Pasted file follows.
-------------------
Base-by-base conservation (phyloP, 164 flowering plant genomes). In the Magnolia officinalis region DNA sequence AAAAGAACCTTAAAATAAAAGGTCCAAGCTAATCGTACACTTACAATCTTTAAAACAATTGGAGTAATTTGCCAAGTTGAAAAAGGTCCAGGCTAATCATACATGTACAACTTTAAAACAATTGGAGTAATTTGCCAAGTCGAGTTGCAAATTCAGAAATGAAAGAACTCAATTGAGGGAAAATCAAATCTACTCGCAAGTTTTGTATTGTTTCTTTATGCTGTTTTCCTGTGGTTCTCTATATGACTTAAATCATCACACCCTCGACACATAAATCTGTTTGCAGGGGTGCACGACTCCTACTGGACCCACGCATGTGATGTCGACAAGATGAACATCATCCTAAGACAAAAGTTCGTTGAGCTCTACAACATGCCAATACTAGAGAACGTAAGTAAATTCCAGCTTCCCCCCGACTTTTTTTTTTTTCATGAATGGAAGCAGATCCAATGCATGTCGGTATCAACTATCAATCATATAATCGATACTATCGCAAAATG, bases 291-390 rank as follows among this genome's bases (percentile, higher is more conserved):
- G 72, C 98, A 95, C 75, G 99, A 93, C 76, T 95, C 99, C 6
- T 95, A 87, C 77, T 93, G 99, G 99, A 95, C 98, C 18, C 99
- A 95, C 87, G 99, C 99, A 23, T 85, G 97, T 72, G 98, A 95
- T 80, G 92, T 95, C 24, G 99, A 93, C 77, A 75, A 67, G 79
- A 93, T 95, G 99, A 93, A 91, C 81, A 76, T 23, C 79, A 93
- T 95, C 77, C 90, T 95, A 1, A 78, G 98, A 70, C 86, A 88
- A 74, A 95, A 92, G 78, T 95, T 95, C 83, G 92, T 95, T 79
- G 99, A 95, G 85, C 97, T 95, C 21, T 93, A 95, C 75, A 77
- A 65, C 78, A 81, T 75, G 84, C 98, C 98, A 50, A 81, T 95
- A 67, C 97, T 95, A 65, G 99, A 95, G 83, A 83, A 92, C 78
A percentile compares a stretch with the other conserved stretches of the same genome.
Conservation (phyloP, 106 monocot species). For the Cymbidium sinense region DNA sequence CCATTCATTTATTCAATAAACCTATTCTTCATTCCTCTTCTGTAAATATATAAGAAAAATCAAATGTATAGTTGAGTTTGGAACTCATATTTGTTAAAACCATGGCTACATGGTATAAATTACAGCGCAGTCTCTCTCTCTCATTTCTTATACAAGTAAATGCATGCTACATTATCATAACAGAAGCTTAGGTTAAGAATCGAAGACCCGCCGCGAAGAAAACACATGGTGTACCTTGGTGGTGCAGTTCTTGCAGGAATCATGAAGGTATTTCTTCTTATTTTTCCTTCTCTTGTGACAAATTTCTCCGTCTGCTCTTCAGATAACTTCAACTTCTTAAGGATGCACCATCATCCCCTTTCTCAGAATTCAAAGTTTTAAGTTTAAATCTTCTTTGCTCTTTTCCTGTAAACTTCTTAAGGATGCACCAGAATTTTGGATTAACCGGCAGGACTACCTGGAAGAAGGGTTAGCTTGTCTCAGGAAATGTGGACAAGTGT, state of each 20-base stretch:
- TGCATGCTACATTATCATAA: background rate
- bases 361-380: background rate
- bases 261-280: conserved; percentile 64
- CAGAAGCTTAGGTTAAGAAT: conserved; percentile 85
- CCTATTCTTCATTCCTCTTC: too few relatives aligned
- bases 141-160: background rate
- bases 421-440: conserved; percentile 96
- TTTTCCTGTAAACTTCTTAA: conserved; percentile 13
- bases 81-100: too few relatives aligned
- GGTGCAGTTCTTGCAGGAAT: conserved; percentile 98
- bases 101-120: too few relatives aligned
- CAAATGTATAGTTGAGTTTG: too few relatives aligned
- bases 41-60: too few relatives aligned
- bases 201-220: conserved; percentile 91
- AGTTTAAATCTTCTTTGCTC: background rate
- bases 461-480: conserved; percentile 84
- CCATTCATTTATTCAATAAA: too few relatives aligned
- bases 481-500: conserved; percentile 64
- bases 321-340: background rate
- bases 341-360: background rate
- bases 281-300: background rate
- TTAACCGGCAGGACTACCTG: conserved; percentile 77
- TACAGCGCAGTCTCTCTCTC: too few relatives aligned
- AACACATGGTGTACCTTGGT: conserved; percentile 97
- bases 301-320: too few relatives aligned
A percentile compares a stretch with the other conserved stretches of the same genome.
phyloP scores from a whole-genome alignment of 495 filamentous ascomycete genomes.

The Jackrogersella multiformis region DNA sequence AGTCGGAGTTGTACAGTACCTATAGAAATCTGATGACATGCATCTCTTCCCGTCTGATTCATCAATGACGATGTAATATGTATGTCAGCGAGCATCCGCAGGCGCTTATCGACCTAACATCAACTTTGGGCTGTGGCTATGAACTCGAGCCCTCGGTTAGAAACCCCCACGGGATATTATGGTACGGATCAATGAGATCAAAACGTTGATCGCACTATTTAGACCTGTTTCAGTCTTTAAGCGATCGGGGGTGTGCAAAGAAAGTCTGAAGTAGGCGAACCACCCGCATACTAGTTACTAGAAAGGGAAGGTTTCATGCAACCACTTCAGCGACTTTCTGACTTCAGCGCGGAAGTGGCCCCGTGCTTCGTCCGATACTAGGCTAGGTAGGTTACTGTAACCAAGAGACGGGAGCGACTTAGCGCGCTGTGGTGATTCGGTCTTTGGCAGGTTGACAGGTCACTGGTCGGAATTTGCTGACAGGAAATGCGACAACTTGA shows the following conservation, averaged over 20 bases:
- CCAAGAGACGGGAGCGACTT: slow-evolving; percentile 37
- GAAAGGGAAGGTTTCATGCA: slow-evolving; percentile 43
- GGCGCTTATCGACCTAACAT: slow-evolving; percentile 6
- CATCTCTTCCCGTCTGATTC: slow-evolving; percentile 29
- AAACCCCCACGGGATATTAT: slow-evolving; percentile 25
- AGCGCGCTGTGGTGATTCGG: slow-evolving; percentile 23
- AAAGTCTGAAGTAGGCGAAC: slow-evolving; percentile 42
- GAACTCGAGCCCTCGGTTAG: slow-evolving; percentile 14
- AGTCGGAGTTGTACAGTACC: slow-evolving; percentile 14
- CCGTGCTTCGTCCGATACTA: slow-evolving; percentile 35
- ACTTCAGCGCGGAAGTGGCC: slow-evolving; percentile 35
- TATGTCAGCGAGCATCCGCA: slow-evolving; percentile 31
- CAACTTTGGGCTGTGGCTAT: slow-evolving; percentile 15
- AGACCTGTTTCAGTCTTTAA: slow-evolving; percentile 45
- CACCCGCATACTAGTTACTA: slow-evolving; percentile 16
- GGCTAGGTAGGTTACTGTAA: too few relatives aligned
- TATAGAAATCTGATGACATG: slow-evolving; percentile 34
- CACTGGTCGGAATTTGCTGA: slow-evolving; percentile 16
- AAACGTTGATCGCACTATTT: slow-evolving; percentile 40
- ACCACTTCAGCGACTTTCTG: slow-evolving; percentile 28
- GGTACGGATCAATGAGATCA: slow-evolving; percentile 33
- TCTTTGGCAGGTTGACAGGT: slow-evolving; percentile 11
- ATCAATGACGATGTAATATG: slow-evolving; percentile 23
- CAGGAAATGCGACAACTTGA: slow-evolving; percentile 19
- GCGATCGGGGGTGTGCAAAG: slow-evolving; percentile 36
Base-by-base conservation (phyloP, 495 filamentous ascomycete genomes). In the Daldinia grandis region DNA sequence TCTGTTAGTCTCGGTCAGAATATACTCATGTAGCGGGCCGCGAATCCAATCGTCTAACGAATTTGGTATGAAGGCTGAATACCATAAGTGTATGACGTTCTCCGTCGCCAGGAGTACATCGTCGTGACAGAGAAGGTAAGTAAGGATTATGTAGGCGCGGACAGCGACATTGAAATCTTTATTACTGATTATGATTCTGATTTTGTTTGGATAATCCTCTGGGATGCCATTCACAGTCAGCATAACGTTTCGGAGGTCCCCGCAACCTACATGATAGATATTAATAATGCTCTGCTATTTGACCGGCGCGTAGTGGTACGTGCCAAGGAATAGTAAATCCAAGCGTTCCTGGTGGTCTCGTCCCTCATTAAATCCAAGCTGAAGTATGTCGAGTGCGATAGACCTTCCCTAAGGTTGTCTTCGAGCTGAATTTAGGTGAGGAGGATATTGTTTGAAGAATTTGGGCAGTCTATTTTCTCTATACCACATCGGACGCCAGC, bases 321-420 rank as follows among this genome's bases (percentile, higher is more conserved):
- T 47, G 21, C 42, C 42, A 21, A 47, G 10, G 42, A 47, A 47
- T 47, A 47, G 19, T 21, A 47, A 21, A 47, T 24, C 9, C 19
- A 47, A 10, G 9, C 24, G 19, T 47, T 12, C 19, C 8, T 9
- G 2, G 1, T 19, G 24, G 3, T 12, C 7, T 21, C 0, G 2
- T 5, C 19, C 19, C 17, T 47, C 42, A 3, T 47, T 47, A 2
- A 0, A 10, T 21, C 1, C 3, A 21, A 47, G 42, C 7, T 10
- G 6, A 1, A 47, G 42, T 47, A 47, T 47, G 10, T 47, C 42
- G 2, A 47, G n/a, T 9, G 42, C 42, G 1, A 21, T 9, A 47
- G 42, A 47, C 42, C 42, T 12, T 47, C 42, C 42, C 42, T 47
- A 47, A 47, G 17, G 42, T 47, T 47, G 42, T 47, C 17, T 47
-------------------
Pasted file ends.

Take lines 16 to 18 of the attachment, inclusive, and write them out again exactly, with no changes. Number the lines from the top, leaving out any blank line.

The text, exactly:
- bases 261-280: conserved; percentile 64
- CAGAAGCTTAGGTTAAGAAT: conserved; percentile 85
- CCTATTCTTCATTCCTCTTC: too few relatives aligned